Hey there! Sign in to join this conversationNew here? Join for free
    • Thread Starter
    Offline

    0
    ReputationRep:
    I left school in 1994 with decent enough GCSEs to have gone onto college. At the time I chose a work based training programme for an airline that took me all over the world (and gave me free holidays - at 16 this was a no brainer). Anyway... fast forward 22 years later and after a successful career at exec management level and a 8 year break to be a Mum, I want to be a nurse. Something I've wanted to do since I was little. I have a disabled child and have been their full-time mum/carer/personal nurse since birth and truly feel that this has opened my eyes to a different side of medicine. I am in the fortunate position of being able to study full-time, part-time or at distance and am financially set.

    Tell me... How would you move forward? Do I need to do an access court first? Then look to get into a HCA role? Then look to do an adult nursing degree? Should I re-sit GCSEs? Do a-levels? (I don't even know what an as level is). I have read ucas (which was a new thing when I was leaving school) and OU and briefly read a few geographically local uni's requirements and it's a minefield. I know that some uni's allow "life experience" and actively encourage mature students. I know that others really only want you freshly picked young'uns.

    If you were me, what way would you move it forward?

    Thanks...

    A confused Mum
    Offline

    17
    ReputationRep:
    Honestly I would choose a few universities you would like to attend and get in touch with the head of department to discuss your experience/qualifications and ask them if you could look at applying immediately or whether you need to take some qualifications/do some work experience first

    have a think about what type of nursing as well... I'd assume your experience is good across the board but will particularly lend you to learning disability nursing which I think you can study specifically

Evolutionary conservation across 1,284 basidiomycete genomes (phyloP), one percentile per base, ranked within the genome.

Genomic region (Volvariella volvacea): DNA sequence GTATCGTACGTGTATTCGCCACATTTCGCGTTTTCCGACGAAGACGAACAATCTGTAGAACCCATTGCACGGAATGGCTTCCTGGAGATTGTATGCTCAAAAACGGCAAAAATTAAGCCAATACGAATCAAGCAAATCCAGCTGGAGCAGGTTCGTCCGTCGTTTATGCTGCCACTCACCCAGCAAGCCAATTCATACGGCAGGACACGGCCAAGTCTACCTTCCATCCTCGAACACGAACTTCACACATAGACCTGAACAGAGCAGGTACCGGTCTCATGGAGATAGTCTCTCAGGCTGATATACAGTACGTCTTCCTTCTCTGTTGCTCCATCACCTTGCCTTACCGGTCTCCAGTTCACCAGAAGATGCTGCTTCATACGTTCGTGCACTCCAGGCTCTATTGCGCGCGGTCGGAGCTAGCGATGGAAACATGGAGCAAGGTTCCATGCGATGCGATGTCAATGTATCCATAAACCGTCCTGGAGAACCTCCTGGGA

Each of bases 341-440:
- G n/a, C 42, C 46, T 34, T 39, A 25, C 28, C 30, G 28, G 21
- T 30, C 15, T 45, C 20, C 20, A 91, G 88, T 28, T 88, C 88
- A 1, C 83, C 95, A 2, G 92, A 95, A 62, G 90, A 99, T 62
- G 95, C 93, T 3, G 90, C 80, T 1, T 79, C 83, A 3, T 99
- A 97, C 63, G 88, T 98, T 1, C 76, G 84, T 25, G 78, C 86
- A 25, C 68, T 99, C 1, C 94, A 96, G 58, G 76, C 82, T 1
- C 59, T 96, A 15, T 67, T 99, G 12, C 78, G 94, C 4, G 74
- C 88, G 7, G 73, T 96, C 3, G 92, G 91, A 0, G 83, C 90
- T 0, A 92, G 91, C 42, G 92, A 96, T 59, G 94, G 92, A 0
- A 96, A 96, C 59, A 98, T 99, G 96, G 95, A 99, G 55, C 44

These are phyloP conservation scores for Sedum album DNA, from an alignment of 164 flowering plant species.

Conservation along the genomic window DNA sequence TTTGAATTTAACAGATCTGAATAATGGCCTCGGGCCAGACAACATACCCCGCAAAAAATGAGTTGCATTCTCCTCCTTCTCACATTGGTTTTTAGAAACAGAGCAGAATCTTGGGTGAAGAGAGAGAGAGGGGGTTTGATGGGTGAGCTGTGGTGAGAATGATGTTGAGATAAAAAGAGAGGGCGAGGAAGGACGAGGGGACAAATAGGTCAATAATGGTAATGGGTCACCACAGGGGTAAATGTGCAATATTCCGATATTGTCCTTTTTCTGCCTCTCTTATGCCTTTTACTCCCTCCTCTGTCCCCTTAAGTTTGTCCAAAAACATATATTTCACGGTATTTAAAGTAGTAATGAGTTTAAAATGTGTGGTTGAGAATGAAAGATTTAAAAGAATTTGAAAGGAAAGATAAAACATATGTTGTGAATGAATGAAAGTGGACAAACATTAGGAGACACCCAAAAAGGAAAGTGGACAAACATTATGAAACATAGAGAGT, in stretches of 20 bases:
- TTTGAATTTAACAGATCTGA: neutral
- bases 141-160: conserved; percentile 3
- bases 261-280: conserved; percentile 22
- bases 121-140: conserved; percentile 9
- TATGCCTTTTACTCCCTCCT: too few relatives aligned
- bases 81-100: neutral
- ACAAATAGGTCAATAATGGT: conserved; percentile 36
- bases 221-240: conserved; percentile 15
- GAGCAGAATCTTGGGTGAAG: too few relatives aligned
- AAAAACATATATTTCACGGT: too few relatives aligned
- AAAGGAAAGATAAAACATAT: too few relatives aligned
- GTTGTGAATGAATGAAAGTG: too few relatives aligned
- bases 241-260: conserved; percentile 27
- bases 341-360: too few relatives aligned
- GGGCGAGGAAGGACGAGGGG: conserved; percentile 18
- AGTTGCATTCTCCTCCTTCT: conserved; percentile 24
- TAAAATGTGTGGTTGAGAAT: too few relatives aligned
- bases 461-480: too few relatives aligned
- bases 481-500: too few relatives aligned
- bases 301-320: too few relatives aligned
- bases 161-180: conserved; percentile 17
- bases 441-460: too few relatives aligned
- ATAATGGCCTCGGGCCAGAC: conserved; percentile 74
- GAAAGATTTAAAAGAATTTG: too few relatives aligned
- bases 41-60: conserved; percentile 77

Offline

    11
    ReputationRep:
    Most universities ask for maths English and science (your core gcse's) grade a-c.
    Then if you don't have any a-levels, look at applying to college to do an access course if you have no other qualifications.
    Universities now accept hnc/hnd, nvq / diplomas etc when applying so look at where you want to apply, and email their admissions departments for some more specific advice to your situation.

    A health care assistant role is good for experience but not something you specifically need to apply to nursing. Any volunteering or any role you can then apply the skills from to nursing will help. Including things like your previous job (patience, customer service skills - therefore good personal relations etc etc).
    Doing a Google search for nursing personal statements will give you various results for tips on what people may have wrote previously and what universities may be looking for.
    Do your personal statement and make it personal to you.

    Have a look through the nursing and midwifery forum, there are tips and various threads in each field of nursing and ama's.

    Also have a think about what field you want to apply for and what you think is suited to you. It's 3 years of your life but a whole career so you need to be doing something you enjoy and are suited to.

    Best of luck with everything!